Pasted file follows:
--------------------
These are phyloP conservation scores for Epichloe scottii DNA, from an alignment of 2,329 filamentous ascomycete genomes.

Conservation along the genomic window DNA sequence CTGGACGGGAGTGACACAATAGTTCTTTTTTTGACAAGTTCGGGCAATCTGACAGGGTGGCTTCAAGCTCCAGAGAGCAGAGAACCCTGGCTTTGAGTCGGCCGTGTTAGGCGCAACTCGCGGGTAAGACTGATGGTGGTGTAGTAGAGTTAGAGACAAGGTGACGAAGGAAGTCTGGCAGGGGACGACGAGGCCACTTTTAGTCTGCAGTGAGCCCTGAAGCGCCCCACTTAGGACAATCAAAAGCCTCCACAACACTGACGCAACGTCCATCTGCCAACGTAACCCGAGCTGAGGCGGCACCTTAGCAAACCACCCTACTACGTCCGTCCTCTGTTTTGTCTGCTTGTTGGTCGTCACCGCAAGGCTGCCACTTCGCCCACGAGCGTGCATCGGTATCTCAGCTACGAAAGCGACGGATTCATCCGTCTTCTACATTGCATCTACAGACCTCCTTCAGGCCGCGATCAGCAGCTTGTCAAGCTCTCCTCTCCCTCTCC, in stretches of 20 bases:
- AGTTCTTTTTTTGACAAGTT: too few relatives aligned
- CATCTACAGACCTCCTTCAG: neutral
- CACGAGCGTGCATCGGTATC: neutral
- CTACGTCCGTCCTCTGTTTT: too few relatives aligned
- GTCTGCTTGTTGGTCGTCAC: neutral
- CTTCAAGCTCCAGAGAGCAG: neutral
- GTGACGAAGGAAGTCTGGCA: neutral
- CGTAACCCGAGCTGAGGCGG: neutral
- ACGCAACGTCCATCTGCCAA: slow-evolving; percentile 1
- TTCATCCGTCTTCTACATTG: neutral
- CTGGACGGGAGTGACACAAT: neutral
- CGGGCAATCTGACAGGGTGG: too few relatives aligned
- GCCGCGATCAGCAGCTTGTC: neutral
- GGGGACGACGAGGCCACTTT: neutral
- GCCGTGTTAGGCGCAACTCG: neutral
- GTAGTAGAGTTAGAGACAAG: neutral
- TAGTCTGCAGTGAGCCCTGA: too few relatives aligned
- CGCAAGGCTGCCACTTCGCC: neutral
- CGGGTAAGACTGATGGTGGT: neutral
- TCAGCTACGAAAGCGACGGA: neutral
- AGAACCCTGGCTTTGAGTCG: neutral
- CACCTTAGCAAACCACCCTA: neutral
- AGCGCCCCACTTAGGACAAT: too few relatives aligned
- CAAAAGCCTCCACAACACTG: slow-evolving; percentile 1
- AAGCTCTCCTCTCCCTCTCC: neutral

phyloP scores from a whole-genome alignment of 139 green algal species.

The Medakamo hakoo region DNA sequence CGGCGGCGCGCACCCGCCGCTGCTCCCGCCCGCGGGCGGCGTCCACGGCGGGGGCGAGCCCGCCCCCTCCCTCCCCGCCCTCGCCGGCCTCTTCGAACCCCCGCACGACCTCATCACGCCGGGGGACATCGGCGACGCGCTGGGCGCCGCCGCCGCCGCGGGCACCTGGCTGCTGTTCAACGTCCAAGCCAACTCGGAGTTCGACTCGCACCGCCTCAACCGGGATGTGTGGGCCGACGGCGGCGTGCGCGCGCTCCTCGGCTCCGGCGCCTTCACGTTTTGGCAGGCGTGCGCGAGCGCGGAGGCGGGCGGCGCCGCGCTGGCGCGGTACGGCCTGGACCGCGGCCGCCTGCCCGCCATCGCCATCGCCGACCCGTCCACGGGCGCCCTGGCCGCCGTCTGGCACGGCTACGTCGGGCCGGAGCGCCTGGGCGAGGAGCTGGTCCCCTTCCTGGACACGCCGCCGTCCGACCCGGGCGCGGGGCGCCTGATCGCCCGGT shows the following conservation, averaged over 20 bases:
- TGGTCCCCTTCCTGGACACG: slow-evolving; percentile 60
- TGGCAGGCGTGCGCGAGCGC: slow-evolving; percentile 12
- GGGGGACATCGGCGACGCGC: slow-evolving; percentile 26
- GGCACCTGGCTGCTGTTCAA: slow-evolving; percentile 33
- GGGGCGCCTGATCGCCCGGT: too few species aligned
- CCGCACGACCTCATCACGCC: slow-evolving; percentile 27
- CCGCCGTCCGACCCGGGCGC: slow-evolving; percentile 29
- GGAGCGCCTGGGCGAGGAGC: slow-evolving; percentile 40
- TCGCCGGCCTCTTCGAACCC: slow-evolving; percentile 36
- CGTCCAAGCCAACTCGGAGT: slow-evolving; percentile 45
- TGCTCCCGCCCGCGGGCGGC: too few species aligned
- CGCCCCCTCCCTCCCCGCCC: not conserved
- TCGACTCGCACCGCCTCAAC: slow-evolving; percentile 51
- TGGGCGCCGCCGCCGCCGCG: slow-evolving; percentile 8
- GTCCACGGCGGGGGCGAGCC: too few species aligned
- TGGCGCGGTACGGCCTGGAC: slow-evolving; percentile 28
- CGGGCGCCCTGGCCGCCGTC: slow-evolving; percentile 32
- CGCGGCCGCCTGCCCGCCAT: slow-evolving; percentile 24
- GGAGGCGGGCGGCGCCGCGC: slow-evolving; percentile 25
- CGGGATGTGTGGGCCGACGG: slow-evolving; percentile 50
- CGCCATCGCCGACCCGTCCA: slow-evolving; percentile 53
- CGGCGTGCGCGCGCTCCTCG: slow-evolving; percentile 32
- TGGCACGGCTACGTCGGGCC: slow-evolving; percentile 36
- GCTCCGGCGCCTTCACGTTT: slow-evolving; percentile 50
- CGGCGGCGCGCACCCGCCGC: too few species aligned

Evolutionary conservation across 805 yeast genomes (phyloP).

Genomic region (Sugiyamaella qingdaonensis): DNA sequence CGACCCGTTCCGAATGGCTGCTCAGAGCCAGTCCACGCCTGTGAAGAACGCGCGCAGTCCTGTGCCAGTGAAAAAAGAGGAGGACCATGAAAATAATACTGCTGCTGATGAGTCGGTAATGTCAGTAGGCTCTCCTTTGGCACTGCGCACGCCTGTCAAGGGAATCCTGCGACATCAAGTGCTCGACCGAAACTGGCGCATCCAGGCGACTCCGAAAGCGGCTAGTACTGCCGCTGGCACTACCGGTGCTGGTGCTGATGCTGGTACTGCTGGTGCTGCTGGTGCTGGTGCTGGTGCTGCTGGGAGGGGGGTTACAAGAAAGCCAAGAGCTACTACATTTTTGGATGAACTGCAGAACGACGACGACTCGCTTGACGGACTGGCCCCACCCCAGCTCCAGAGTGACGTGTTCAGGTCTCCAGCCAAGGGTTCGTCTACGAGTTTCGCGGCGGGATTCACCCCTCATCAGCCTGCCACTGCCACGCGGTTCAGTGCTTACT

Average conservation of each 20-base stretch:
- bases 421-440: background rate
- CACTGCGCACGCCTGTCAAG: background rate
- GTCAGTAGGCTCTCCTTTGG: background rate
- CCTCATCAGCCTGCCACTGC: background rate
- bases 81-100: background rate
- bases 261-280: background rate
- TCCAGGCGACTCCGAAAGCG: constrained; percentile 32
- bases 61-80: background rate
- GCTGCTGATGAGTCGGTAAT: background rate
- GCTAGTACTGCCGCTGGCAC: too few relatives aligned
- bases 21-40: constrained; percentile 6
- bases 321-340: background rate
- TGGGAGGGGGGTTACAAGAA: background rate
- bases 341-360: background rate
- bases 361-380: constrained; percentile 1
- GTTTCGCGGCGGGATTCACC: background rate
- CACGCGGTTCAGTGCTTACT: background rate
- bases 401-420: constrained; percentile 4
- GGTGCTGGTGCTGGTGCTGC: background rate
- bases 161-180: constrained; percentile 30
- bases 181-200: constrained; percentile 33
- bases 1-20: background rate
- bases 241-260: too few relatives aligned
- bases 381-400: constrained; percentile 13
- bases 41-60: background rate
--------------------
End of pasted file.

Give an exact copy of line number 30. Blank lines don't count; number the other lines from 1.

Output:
- TGGTCCCCTTCCTGGACACG: slow-evolving; percentile 60